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Mansfield Park (1983)

Courtesy of BBC

Main image of Mansfield Park (1983)
BBC TV/Lionheart TV for BBC2, 6/11-11/12/1983
6 x 50 min, colour
DirectorDavid Giles
ProducerBetty Willingale
Dramatised byKen Taylor
From the novel byJane Austen
MusicDerek Bourgeois

Cast: Sylvestra Le Touzel (Fanny Price); Nicholas Farrell (Edmund Bertram); Anna Massey (Mrs Norris); Bernard Hepton (Sir Thomas Bertram); Jackie Smith-Wood (Mary Crawford); Robert Burbage (Henry Crawford); Angela Pleasence (Lady Bertram)

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When Fanny Price arrives at her snobbish Uncle's country estate, she is treated more like a servant than a niece. The one person she can turn to is her cousin Edmund. But when Miss Crawford arrives in Mansfield Park, Fanny's love for Edmund seems doomed.

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Mansfield Park has been adapted less frequently than Jane Austen's other novels, possibly because a novel that is seemingly about the triumph of virtue over worldliness has lost some of its appeal in our more secular times. One of the biggest obstacles facing scriptwriter Ken Taylor was how to make the two main characters, the earnest Fanny Price and devout Edmund Bertram, sympathetic to modern audiences. Taylor and director David Giles (a veteran of many literary adaptations, including the BBC's 1971 Sense and Sensibility) wisely chose to emphasise the Cinderella elements to gain the audience's sympathy: sweet but destitute Fanny, mistreated by her rich cousins, wins her Prince Charming.

It is the arrival of the worldly Crawford siblings that brings to life both the novel and the adaptation. Their attractiveness and wittily cynical humour acts as a refreshing contrast to Fanny and Edmund's moral righteousness. While we can never be sure of Austen's original intentions, the Crawfords' flawed but obvious appeal seems to suggest that she had a certain sympathy for their more liberal outlook. While their behaviour and views could not be condoned at the time of writing, it's possible that by presenting two wildly contrasting positions she is urging the reader to find a more balanced middle ground. The BBC adaptation mirrors this apparent duality by giving the Crawfords all the most amusing lines, while establishing that their immorality is unacceptable within the story's period setting. In both novel and adaptation, the ostensibly 'happy ending' is Fanny and Edmund's rejection of the Crawfords for their own shared faith and integrity; at the same time, however, we are slyly encouraged to celebrate the Crawfords' lucky escape from marital partners who would suppress and inhibit them.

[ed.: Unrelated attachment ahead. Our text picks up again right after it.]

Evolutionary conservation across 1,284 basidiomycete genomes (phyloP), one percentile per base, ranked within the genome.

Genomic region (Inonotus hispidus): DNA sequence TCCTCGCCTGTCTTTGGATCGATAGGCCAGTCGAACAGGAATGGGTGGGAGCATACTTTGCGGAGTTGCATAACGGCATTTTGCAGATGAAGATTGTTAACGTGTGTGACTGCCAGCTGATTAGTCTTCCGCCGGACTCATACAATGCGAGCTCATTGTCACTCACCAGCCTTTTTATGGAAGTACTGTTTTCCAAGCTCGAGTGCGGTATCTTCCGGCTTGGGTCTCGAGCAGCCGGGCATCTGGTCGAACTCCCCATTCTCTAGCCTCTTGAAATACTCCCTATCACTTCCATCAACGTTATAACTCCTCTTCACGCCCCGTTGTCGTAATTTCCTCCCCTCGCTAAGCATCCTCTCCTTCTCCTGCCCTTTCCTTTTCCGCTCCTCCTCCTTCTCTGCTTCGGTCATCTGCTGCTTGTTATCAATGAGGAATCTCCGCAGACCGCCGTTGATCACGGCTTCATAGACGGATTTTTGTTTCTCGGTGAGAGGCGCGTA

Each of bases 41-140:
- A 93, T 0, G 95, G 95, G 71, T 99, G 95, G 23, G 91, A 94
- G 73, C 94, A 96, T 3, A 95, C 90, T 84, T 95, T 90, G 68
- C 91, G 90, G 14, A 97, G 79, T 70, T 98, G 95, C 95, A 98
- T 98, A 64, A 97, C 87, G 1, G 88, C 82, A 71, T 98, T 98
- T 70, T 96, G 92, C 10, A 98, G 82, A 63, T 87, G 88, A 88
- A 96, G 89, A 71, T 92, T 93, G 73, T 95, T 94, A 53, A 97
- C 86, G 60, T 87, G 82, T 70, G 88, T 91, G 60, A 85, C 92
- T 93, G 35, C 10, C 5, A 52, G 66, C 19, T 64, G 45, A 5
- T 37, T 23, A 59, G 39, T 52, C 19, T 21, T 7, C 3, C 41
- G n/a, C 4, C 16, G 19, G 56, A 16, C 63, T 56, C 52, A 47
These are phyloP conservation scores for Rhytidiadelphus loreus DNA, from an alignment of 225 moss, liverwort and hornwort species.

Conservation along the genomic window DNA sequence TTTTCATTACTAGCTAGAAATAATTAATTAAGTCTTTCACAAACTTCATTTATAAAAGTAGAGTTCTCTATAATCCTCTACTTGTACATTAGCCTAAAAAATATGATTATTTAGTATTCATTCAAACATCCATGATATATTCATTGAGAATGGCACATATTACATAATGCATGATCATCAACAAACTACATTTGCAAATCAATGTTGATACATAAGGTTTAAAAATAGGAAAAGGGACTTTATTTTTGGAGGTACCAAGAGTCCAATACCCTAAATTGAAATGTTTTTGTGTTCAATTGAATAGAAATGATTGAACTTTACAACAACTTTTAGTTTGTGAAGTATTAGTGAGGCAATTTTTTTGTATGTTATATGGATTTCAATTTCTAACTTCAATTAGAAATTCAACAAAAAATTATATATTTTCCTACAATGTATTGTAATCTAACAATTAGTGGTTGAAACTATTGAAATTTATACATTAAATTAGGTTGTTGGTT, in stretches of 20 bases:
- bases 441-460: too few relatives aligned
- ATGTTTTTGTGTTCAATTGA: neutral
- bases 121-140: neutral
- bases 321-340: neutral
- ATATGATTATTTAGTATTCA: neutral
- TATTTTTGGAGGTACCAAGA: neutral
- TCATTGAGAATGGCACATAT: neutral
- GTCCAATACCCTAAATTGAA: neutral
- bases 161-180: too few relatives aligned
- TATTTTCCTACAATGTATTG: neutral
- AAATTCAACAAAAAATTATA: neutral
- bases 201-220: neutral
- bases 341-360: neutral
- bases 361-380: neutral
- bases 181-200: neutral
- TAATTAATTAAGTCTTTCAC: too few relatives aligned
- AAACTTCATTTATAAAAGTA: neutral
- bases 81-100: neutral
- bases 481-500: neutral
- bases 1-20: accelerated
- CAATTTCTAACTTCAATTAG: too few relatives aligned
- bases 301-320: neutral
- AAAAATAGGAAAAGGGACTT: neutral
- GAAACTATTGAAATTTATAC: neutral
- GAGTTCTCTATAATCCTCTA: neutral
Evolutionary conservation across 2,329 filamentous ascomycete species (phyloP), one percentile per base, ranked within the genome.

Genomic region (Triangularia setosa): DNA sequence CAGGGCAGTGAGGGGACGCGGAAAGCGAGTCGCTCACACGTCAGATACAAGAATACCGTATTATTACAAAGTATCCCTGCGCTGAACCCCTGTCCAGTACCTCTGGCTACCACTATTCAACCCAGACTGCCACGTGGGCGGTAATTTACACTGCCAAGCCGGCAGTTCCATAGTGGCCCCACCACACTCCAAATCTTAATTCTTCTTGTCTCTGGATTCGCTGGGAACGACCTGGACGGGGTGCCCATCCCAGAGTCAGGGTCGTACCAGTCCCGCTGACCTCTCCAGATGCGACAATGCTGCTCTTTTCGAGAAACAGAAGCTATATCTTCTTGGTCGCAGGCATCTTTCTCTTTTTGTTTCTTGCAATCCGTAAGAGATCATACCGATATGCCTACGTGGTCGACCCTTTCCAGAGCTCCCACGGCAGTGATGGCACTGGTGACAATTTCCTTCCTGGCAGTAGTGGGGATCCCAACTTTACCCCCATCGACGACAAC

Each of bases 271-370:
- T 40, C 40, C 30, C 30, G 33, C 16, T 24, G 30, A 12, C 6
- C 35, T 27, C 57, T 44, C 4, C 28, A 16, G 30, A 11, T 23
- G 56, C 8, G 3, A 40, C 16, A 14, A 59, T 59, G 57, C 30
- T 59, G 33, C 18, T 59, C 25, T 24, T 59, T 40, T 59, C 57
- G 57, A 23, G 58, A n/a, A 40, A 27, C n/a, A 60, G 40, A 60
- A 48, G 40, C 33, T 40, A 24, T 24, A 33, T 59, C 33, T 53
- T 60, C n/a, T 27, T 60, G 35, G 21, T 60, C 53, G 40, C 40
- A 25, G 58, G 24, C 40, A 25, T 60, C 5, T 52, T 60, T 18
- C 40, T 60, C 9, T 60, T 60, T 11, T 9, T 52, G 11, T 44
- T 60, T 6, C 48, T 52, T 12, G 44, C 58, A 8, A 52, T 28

Though the Crawfords have been given a modern gloss, other elements (settings, characters and particularly the dialogue) remains faithful to Austen's novel. Clearly, an adaptation that deals with virtue, morality and faith needs to be firmly established in its period setting, otherwise the spiritual aspects would ring hollow. Giles and Taylor need to ensure that the awkward moral dilemma that forms the heart of the story (Edmund's rejection of his adulterous sister) can be understood by modern audiences within the ideology of its time. Fortunately, such sombre issues are leavened by Austen's trademark satire and comic interplay. Especially enjoyable are the conversations between the wonderfully self-centred Mrs Norris and the childlike Lady Bertram.

Louise Watson

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Video Clips
1. A misunderstanding (3:16)
2. Ridicule (3:24)
3. Growing up together (1:08)
4. Mrs Norris (2:58)
5. New neighbours, new blood (3:46)
Complete first episode (50:36)
Jane Austen on Television